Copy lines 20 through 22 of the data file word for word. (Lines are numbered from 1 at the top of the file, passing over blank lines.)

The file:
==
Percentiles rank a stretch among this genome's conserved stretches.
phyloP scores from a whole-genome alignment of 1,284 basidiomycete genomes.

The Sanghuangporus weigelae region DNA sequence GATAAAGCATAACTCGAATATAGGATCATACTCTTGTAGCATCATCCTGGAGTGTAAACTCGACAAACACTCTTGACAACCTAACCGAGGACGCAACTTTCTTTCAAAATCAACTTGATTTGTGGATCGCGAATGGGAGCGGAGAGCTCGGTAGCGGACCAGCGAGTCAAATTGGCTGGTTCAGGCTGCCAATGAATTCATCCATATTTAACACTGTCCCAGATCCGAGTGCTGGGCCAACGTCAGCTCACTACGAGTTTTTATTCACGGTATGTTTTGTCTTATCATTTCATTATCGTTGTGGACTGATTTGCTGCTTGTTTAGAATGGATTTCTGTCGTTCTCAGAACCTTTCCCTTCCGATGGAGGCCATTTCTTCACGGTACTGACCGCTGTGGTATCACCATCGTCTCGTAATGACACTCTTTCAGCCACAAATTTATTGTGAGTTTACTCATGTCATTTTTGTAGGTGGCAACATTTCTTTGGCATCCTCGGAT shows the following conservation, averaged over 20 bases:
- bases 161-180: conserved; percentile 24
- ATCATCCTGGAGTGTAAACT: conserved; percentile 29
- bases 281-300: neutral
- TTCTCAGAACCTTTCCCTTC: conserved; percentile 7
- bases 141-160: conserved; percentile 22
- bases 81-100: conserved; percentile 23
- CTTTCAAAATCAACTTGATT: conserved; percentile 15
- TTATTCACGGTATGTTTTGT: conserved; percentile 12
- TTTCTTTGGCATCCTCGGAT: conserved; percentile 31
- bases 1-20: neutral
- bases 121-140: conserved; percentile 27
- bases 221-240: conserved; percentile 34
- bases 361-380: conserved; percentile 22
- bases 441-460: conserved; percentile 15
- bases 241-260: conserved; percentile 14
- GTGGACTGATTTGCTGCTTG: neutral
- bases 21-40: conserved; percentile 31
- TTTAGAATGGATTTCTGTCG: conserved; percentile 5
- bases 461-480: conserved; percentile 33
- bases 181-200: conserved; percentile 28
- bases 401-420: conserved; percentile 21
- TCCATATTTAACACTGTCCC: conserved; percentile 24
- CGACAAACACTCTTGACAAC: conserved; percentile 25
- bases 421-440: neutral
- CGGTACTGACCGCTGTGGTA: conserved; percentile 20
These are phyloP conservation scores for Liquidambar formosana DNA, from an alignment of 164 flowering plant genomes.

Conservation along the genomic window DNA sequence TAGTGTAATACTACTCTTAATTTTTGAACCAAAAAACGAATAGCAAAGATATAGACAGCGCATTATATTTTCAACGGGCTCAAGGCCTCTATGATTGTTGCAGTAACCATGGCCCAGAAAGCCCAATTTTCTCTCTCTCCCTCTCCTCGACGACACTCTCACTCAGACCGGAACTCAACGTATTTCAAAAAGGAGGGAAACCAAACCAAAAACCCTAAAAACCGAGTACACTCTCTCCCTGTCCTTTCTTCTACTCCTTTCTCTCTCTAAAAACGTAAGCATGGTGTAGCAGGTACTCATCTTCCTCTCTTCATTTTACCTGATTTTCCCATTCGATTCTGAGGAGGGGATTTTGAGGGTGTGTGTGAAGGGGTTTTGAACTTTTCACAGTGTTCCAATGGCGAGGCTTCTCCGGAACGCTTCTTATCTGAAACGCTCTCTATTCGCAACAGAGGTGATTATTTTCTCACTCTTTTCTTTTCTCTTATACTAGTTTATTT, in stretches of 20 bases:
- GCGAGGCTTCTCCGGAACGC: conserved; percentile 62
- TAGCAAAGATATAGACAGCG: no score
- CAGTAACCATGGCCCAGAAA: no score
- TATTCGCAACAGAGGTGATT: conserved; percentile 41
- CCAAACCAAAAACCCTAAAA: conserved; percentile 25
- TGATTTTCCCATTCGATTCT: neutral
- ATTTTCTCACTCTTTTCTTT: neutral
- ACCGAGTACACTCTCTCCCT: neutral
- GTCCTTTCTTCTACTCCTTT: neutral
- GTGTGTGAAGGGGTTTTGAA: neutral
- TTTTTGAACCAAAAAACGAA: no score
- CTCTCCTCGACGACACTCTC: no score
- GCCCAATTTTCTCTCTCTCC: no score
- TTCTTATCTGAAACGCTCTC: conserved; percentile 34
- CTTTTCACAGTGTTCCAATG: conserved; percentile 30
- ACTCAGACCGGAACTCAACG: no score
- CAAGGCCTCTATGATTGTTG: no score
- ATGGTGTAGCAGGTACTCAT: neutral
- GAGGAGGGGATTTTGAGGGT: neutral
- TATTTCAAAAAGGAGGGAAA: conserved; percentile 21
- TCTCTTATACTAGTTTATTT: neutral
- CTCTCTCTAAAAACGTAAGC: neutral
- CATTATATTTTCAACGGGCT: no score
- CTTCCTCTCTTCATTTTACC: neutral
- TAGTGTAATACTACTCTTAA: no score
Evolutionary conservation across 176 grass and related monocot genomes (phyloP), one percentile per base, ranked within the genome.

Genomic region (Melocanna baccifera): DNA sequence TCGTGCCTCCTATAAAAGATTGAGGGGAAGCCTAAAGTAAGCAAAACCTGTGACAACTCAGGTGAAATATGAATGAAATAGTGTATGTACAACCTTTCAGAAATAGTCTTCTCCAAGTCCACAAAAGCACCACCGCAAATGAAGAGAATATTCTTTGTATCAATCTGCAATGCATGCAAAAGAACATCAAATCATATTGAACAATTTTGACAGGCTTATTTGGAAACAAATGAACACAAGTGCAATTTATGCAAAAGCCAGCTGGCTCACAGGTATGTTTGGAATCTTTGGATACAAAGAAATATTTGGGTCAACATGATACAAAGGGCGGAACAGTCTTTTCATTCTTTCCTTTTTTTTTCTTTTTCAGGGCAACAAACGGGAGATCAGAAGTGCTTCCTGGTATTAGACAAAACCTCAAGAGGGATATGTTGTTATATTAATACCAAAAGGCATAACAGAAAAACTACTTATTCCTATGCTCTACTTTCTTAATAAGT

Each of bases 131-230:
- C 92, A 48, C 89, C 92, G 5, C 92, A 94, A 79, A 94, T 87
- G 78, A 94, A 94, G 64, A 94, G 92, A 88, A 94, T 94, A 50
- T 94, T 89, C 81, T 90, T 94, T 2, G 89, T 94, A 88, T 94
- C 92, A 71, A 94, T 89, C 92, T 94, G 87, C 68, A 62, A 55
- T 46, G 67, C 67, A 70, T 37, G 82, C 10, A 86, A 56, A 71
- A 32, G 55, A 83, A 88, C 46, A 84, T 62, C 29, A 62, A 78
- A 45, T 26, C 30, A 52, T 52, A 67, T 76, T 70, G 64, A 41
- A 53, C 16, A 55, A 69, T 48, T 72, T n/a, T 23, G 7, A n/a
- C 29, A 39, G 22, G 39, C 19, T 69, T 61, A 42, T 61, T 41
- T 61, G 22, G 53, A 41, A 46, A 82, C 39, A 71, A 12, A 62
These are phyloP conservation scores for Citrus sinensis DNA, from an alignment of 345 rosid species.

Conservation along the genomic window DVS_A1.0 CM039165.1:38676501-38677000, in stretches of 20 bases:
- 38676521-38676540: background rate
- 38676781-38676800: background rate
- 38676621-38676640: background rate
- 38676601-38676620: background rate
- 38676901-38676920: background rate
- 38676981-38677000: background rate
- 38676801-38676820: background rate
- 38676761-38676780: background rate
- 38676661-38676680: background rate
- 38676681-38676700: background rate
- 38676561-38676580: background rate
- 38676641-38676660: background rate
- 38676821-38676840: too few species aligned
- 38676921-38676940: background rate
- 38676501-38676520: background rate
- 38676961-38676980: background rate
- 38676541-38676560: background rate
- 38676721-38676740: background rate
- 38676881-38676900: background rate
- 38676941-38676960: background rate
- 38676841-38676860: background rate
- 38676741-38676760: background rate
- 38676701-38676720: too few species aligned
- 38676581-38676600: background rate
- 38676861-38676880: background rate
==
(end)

- bases 21-40: conserved; percentile 31
- TTTAGAATGGATTTCTGTCG: conserved; percentile 5
- bases 461-480: conserved; percentile 33